than that place.

Starting again we forded the Cumberland river and struck
the Lebanon and Nashville pike and marched toward the
latter place. Our next camping place, lor a considerable
time^ was at a place known as Silver Spring, twenty miles
from Nashville. While here our old friend, John Morgan,
was hovering about our outposts, occasionally gathering up
a few of our pickets and straggling soldiers. This kind
of business became so bold that it was feared there was
a large force of rebels in the vicinity. In order to ascertain
the facts General Wood's Division was ordered to make
a reconnoisance toward Lebanon. We tound some rebel
cavalry near Lebanon and chased them through the town.
As they were mounted and we were afoot, they did not have
much trouble in keeping out of our reach. We learned that
Bragg's army was now concentrating at Murtreesboro and
some reported that he was preparing to move on to Nash-
ville with a large force. We were inclined to make a move
ot that kind ourselves, and about November loth we broke.'
camp at Silver Spring and started again in tliat direction,
following the main pike. On the way we passed the
"Hermitage," tlie home of General Andrew Jackson.
Qiiite a number of our boys availed themselves of the
opportunity to visit this noted place. We camped 'for about
a week at Stone river and then moved on to Nasiiville,
arriving there November 26th, and went into camp near the
Nashvalle and Chattanooga railroad, about three miles from
the city.



CHAPTER X.



Stone Ri\er [Campaign — Preliminary E\'ents — Ofei-
ciAE Changes — Moving on to Murfreesboro —
Sharp Fight at Lwerc^ne — Driving the Rebels
Across Stewart's Creek — Opening of the Stone
River Battle — Panic on the Right — The 58th
Holds the Key Point — Engagement on the Left
— Incidents of the Several Days' Battle —
Casualties.



DURINCj ihe jTi'ogress of the march Irom Pen"v\'ilk' to
this phice there had been a change in the commander of
onr armv. October 30th General Buell was relieved bv
general order from the war department and Major-General
W. S. Rosecrans appointed to sncceed liini. The army was
now designated the '•'14th Army Corps, Department of the
Cnmberland," and was composed of all the troops that had
been under the command of General Buell. The sub-divis-
ions of this army were now designated as tiie Right Wing,
commanded by General McCook, Left Wing by (jeneral
Crittenden, Center bv General Thomas. The 5Sth remained
as before in Ilascall's Brij^ade of Woods Division, Lel\
Wing, n^ht' 17th Indiana was hvvv dc>tached fi-om our Bri-
gade and afterwards became a part of a mounted infantry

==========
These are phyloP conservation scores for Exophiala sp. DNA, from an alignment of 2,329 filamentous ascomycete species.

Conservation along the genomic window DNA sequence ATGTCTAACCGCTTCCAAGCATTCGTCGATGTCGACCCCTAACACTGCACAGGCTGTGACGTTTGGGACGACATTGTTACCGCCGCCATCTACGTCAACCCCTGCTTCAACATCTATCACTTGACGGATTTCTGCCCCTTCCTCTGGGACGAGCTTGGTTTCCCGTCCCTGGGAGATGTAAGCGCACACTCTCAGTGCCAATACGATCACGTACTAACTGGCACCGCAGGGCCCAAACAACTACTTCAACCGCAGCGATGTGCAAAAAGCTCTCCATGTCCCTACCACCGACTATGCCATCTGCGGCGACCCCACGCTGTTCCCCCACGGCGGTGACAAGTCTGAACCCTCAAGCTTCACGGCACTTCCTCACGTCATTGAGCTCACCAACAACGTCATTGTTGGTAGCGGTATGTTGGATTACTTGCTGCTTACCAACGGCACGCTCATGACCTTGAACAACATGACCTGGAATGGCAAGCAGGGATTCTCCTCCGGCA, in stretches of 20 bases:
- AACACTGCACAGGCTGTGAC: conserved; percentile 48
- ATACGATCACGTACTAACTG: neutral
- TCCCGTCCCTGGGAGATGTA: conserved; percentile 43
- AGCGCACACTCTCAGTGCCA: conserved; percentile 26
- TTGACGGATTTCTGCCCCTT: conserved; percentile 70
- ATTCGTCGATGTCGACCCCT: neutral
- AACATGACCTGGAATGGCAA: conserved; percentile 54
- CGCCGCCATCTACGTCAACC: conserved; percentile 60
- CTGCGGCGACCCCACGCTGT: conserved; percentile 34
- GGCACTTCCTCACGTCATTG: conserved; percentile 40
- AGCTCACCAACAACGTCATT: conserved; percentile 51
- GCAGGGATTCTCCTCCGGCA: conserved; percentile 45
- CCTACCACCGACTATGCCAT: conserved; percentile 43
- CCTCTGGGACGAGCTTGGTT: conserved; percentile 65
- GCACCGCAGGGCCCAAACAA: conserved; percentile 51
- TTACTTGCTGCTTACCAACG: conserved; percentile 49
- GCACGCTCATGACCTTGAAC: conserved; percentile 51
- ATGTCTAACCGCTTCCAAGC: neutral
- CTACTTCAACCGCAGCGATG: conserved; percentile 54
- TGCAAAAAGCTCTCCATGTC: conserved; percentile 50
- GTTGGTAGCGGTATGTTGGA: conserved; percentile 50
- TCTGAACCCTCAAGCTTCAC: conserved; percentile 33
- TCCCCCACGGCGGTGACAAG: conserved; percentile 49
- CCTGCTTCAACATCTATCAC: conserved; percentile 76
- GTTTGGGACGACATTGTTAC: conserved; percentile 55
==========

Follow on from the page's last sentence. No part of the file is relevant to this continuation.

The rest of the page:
Brigade, commanded by Colonel J. T. Wilder.

As this cani]^ James M. Smith, Lieutenant in L'ompanv
K, was transtered to Company B and promoted Captain,
there were also several promotions in otiier Companies and
there was a general readjustment of afTairs all around. It



FII'TY-KKJIITII INDIANA RK(ilMKNT



IOI»



was soon e\-ulcnt that a more thorouj^li orifani/ation and a
stricter military discipline was lo be enforced nnder our new
commander. Soon after our arrival in this camp we had
our first i;'eneral review hv General Rosecrans. He rode
down tlie line, followed In' his stafT, and inspired contidence
in the soldiers by his fine military appearance and e\'ident
determination to accomplish something- worthy of the great
armv under him. We spent considerable time here drilling
preparatory to an actiye campaign. Our clothing and camp
equipage were looked after and we were soon able to pre-
sent a respectai")le ap-
pearance in this r(>gard.
Moreover, we wcrt^ al-
lowed full rations, a hix-
ur\- of which we had
been depri\-ed for mauA'
months.

x\t last (.>\-er\-thing was
ready and the time to
advance against l^ragg's
army at Murfreesboro
had comc\ December
26th, just one month
from tht' tinn' of our
arrival in this cam]i, u e
started on oui' marcli to
Murtreesboro. A\'e left all our tents, caniji equipage and
wagons at Nashvilk\ excejit that c^ach Regiment was
allowed one wagon to haul oflicers' bedding, cooking uten-
sils and th(^ extra rations that t'ould not be carried by tin-
men in their hayersacks.




l)U . \\ . R. M MAIIAX, I.IKir. CO. K.*



* Was mustered in at Cainp Ciibson as Ser



Online LibraryJohn J. HightHistory of the Fifty-eighth regiment of Indiana volunteer infantry. Its organization, campaigns and battles from 1861 to 1865 → online text (page 9 of 47)